Think Asian football, think South Korea and Japan – that’s the automatic reaction for many fans around the world.
These two nations send players to big European leagues and regularly represent the continent at the World Cup. And they do so with increasing success. In the past three tournaments, both have progressed past the group stage on two occasions.
And both are now preparing in earnest for the 2014 tournament though the way they qualified was rather different.
We had the chances to win but in the end, we just couldn’t get the goal. We have to improve in our attacking and combination play… but our organisation and communication have improved already
Japan never looked in any danger of not going to Brazil thanks to collecting ten points from the first four games in the final stage. Korea also started well but were soon stumbling. In the end, the Taeguk Warriors made it eight World Cups in a row thanks to a goal difference advantage of just one.
Coach Choi Kang-hee stepped down the day after qualification ended, as he always said he would. The football was also predictable. Plodding and direct, it did the job - just - but something more is needed if Korea are going to make it an impressive third appearance in the knockout stage in four attempts.
That is the task entrusted to new coach Hong Myong-bo. The 44-year-old played in four World Cups, was captain of the 2002 semifinal-reaching team and, as coach, steered the U23 side to bronze at the 2012 Olympics. It’s fair to say he is something of a hero in his homeland.
The two teams met in the final match of the 2013 East Asian Cup in front of almost 50,000 fans at Seoul Olympic Stadium on July 28. It was a highly-charged affair. Korea were on top for much of the match but struggled in the final third.
"The performance was good but the result was not satisfactory,” captain Ha Dae-sung told Al Jazeera.
“We had the chances to win but in the end, we just couldn’t get the goal. We have to improve in our attacking and combination play... but our organisation and communication have improved already.”
It’s true but the challenge for Korea, assuming that the defence continues to improve, is to find a goalscorer.
It’s easier said than done. It is some time since the Taeguk warriors had one of those. In the three games in July - when the European stars were absent - the K-League based goalgetters did not impress with chance after chance going begging.
When Hong can field a fill-strength team, Son Heung-min may be the best hope. The highly-rated 20 year-old joined Bayer Leverkusen in the summer for $15 million from Hamburg but the fleet-footed attacker may not be at his best in the central striking role.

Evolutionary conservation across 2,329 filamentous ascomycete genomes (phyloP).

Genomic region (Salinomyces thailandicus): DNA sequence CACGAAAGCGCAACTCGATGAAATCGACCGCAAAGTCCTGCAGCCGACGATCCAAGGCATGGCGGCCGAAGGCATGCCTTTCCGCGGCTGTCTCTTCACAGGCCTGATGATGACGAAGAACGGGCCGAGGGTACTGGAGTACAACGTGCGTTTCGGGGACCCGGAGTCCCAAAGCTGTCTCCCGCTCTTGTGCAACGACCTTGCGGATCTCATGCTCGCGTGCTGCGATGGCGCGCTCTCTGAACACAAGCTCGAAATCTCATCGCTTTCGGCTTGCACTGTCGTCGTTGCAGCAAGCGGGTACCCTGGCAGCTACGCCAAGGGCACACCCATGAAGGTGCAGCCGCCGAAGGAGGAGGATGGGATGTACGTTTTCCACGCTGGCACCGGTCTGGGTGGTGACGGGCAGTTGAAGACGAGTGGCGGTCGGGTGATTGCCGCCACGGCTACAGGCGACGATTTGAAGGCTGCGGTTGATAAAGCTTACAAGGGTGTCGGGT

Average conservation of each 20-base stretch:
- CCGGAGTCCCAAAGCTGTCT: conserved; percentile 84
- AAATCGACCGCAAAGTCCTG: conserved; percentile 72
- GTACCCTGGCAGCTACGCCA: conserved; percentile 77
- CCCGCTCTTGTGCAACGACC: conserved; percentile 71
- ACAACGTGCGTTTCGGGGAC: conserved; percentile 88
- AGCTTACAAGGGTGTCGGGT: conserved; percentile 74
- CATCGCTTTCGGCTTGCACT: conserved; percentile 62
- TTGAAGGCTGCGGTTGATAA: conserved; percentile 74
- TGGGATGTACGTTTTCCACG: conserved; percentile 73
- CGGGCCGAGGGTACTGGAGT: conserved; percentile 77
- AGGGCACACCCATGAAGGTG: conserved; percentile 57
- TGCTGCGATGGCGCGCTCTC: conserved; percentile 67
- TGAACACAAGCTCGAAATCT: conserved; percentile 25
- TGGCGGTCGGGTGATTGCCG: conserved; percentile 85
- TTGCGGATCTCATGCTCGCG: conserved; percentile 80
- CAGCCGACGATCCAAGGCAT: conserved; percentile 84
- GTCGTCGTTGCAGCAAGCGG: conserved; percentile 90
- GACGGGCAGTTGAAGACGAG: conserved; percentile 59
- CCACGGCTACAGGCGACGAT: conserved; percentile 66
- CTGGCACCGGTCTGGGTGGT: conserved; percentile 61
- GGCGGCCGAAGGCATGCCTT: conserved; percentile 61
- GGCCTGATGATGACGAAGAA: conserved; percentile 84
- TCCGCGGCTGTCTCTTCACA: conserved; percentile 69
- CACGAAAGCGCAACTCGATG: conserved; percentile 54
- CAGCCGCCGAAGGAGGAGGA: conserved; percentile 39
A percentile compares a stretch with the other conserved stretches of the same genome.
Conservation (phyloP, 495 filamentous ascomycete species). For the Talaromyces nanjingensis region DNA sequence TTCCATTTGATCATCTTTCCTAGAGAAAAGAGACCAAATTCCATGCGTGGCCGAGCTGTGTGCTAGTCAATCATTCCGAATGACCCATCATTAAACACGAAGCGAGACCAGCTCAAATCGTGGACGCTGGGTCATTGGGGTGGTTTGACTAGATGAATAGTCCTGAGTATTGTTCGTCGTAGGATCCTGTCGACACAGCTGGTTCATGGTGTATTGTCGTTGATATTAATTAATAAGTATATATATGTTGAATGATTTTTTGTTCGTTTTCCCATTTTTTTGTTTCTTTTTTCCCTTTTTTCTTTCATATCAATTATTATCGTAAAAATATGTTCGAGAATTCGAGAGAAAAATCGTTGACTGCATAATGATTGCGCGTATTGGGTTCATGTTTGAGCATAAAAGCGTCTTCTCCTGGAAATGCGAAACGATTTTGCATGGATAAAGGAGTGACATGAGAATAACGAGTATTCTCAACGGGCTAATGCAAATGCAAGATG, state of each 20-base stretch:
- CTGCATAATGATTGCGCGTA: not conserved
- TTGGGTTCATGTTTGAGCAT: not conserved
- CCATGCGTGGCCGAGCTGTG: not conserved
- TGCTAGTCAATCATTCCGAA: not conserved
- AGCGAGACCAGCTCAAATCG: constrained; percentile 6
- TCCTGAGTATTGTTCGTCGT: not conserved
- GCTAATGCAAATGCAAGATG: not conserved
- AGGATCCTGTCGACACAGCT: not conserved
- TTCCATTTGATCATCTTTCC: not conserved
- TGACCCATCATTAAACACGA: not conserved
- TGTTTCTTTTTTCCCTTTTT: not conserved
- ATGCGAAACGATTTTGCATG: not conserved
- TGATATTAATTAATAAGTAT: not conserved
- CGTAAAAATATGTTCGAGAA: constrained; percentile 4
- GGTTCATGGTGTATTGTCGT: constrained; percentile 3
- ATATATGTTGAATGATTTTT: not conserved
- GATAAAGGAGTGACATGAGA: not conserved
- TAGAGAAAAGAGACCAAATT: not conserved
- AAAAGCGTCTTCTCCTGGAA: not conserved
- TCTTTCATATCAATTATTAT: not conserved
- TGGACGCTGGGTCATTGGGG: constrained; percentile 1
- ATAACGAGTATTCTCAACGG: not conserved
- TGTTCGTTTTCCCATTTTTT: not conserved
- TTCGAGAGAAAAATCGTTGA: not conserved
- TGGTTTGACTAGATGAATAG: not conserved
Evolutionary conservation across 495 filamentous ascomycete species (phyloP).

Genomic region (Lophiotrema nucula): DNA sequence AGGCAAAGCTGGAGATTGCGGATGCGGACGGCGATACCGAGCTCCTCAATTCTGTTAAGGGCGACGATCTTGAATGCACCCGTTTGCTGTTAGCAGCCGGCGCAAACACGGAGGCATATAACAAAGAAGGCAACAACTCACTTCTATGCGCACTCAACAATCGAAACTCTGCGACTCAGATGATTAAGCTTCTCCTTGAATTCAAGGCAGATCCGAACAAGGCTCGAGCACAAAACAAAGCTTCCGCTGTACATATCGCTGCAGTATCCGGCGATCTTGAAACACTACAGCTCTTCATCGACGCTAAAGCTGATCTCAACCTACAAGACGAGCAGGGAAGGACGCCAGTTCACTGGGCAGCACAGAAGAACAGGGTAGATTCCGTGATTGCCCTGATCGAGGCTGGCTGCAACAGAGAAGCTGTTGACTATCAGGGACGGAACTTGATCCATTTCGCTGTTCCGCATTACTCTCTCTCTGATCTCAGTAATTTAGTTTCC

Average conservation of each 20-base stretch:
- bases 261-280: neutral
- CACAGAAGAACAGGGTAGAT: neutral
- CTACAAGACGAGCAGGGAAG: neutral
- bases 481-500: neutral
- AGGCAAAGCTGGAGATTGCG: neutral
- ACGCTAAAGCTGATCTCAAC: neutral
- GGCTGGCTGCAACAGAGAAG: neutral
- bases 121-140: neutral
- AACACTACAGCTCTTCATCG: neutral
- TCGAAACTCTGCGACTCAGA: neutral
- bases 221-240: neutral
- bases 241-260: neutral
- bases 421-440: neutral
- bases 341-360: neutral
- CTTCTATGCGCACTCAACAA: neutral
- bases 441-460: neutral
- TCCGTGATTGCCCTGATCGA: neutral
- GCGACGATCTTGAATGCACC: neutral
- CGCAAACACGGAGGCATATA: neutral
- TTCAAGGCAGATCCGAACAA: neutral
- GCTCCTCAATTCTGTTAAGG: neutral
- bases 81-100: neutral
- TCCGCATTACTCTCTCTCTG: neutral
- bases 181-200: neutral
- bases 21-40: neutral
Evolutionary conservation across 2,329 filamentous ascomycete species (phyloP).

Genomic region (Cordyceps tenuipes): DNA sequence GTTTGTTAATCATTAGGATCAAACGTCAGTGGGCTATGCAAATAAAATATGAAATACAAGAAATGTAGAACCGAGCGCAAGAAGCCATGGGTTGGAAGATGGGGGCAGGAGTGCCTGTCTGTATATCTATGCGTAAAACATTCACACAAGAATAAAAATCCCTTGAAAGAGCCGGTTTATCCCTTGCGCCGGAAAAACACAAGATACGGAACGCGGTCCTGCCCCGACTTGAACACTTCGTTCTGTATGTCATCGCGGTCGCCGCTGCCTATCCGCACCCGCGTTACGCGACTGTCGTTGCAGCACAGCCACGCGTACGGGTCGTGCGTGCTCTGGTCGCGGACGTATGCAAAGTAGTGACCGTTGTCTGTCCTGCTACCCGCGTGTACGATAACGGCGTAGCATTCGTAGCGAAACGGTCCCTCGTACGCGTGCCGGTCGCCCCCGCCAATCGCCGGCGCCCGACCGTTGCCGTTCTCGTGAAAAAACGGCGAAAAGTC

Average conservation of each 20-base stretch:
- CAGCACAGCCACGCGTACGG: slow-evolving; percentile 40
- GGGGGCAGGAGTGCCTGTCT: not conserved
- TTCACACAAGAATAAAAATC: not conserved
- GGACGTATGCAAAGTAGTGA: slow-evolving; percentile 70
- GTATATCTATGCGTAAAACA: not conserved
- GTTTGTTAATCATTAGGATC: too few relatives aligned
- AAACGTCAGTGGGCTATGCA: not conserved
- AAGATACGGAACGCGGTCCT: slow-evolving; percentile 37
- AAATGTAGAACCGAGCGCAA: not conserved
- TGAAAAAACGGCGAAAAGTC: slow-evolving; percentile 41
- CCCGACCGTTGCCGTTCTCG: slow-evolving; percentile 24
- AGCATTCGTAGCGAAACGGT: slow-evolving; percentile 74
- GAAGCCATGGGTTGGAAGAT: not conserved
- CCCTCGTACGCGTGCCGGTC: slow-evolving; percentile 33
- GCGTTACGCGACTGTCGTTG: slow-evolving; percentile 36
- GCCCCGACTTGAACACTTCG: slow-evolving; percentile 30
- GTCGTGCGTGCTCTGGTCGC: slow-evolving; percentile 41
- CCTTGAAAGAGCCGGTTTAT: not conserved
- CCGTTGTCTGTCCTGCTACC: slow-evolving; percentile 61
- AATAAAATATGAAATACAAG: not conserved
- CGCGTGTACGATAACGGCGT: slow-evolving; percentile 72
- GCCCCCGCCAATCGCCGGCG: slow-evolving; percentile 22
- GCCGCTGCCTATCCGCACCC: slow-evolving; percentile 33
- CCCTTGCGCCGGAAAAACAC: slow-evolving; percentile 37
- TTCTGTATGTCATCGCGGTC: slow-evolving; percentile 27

It used to belong to Park Chu-young but since the ex-Monaco marksman joined Arsenal in August 2011, his career has stalled. At the moment, there are not many other options.
Japan have had the same problem for years. As the Asian champions have improved, they have created an increasing number of chances against all manner of opposition but the challenge has been converting those into actual goals.
The midfield was silky, smooth and sophisticated and could control possession with the best of them but all too often, fans were left frustrated.
| Yoichiro Kakitani scored twice in the final and was competition's top scorer [AP]
There are signs that this may be changing. At the East Asian Cup with stars like Honda and Kagawa busy with their European clubs, the standout performer was Yoichiro Kakitani who played two games and scored three goals when he was used as a central striker.
He plays a little deeper for club Cerezo Osaka but has scored enough goals this season to catch the eye of coach Alberto Zaccheroni. The 23 year-old had little problem in carrying on domestic form onto the international stage.
The manner in which he scored in Seoul has only intensified reports of interest from the Bundesliga and it is only a manner of time before he heads west. Whether he does so before Brazil 2014, while he is still relatively unknown in Europe, or after, when he may very well not be, remains to be seen.
For the Samurai Blue, a first ever triumph at the East Asian Cup was secondary to the fact that it ended a poor run of results. Prior to the opening match against China, just one win in the previous seven games had the pressure on coach Zaccheroni for the first time. Even worse were the three defeats at the Confederations Cup, a June tournament that was supposed to show how strong Japanese football was.
Eight goals in the three games in Korea was a really shot in the arm for the team, though six goals conceded suggests that there is still work to do in defence. What was also promising was the win over Korea in Seoul.
In a high-tempo, high-intensity affair, Japan withstood some serious pressure from the hosts and fought for everything. There was not much of the usual pretty Japanese football that Asian fans have become used to. It was an almost ugly win and all the sweeter for it.
There is still much to do before Brazil but for both Japan and South Korea, Asia’s two World Cup stalwarts, steps were taken at the East Asian Cup.